How the correct hearing protection reduced wrist strain for a viola player

Marshall Chasin
June 14, 2016

Years ago I wrote an article called “My wrist sings the blues”. I think it may have been in the now defunct journal Hearing Instruments which was the predecessor of Hearing Review.  This was a long time ago when the alphabet only had 24 letters and pi only had 7 decimal places.

The idea behind the article is that non-hearing related injuries in musicians can occur as a result of improper monitoring. Too much hearing protection can be as bad (or maybe even worse) than too little hearing protection.  An incorrect level of monitoring can result in wrist or arm strain and result in long-term chronic injuries that may be career threatening.

I was reminded of this fact when I saw a musician this week for a re-evaluation.  She is an accomplished viola player and even though this wasn’t reported (or asked about) in the initial consultation, she had been having left arm and wrist pain.  (I won’t make that mistake again).  During the appointment we were in the process of making several adjustments and she reported that she no longer had any problems with her left arm.

While I cannot take any direct credit for this (and no EMG studies were performed) she was quite delighted and intuitively felt that she had a better sense of her viola playing and thought that she wasn’t “pushing things” as much as she normally does. She is a retired physician and plays about three times a week, so her music is very important to her.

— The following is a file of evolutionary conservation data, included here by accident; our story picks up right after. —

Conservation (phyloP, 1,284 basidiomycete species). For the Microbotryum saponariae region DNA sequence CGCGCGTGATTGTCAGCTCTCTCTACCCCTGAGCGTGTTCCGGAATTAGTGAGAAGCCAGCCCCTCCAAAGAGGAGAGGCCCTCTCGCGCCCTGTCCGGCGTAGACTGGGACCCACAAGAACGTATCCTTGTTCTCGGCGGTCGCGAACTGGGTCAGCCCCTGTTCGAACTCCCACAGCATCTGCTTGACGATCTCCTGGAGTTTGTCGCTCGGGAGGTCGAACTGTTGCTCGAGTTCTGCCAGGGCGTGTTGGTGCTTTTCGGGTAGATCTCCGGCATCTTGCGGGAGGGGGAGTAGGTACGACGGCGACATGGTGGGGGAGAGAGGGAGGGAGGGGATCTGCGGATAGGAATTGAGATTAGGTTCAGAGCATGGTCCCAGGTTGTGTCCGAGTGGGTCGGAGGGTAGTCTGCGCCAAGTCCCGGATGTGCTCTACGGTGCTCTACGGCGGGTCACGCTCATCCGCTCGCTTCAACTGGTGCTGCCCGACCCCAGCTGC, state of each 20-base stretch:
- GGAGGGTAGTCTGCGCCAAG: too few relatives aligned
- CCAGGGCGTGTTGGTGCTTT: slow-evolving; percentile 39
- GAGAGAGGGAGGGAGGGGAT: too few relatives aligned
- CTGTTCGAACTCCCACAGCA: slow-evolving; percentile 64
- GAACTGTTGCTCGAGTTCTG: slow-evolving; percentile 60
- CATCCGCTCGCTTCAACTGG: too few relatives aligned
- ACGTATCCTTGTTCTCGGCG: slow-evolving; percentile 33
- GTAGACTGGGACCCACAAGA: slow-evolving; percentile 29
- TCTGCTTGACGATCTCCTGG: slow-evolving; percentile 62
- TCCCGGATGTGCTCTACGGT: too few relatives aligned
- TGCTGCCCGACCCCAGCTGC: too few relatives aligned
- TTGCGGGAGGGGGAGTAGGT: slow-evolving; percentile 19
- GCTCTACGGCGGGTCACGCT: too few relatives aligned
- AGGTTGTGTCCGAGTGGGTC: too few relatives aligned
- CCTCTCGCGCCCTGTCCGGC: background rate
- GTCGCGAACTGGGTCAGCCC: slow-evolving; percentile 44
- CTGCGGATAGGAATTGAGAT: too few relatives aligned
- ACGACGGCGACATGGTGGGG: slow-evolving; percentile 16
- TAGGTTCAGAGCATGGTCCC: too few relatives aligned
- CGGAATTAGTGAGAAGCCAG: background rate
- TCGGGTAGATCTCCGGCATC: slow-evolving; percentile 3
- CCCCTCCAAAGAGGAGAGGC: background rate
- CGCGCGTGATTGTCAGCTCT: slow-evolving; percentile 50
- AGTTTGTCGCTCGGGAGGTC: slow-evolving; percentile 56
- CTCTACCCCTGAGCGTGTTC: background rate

I had a case like this many years ago where a drummer had read in the popular music magazines of the day that he should be wearing hearing protection. Being an intelligent soul who wanted to ensure that his musical career would last as long as possible, he started wearing his father’s industrial strength hearing protection.  Six months later he noted significant wrist and arm pain.

By the time I had seen this musician, he could barely hold his drum sticks and his EMG (muscular activity) was off the scale. You don’t have to be Mead Killion to figure this one out! The industrial strength hearing protection was sufficient enough to cause him to lose his monitoring ability of his high hat and rim shots; simply stated, this drummer was overplaying because of the loss of monitoring.




103 dB SPL


113 dB SPL


104 dB SPL


He was fitted with the proper form of hearing protection (namely the ER-25 musicians’ earplugs) which provided 10-15 LESS high frequency attenuation. With the improved (high frequency) monitoring, his playing level was reduced and EMG activity returned to normal.  The table shows the measured sound pressure level (SPL) generated while the musician was hitting a practice pad with an “average” playing level with no hearing protection and then with the properly fit ER25 musicians’ earplugs showing no measureable difference.  In contrast, when he was wearing the industrial strength hearing protection (i.e., deeply seated foam earplugs), the average playing level was about 10 dB greater.



  1. I observe that I sing much better since wearing hearing aids. While I could certainly hear my base frequency in spite of my high frequency loss, I missed much of my higher frequency overtones. This made me force things, and I got hoarse quite quickly.

    On the other hand I observed that while playing with hearing protection, I was able to hear details that others did not. I once played electric guitar in a big orchestra and wore my elacin 15 dB plugs. The guitarist sitting on my side said that he didn´t hear my guitar monitor at all and wondered how I was able to play, but I heard myself perfectly.

    I absolutely agree that the right amount of hearing protection will improve the performance!

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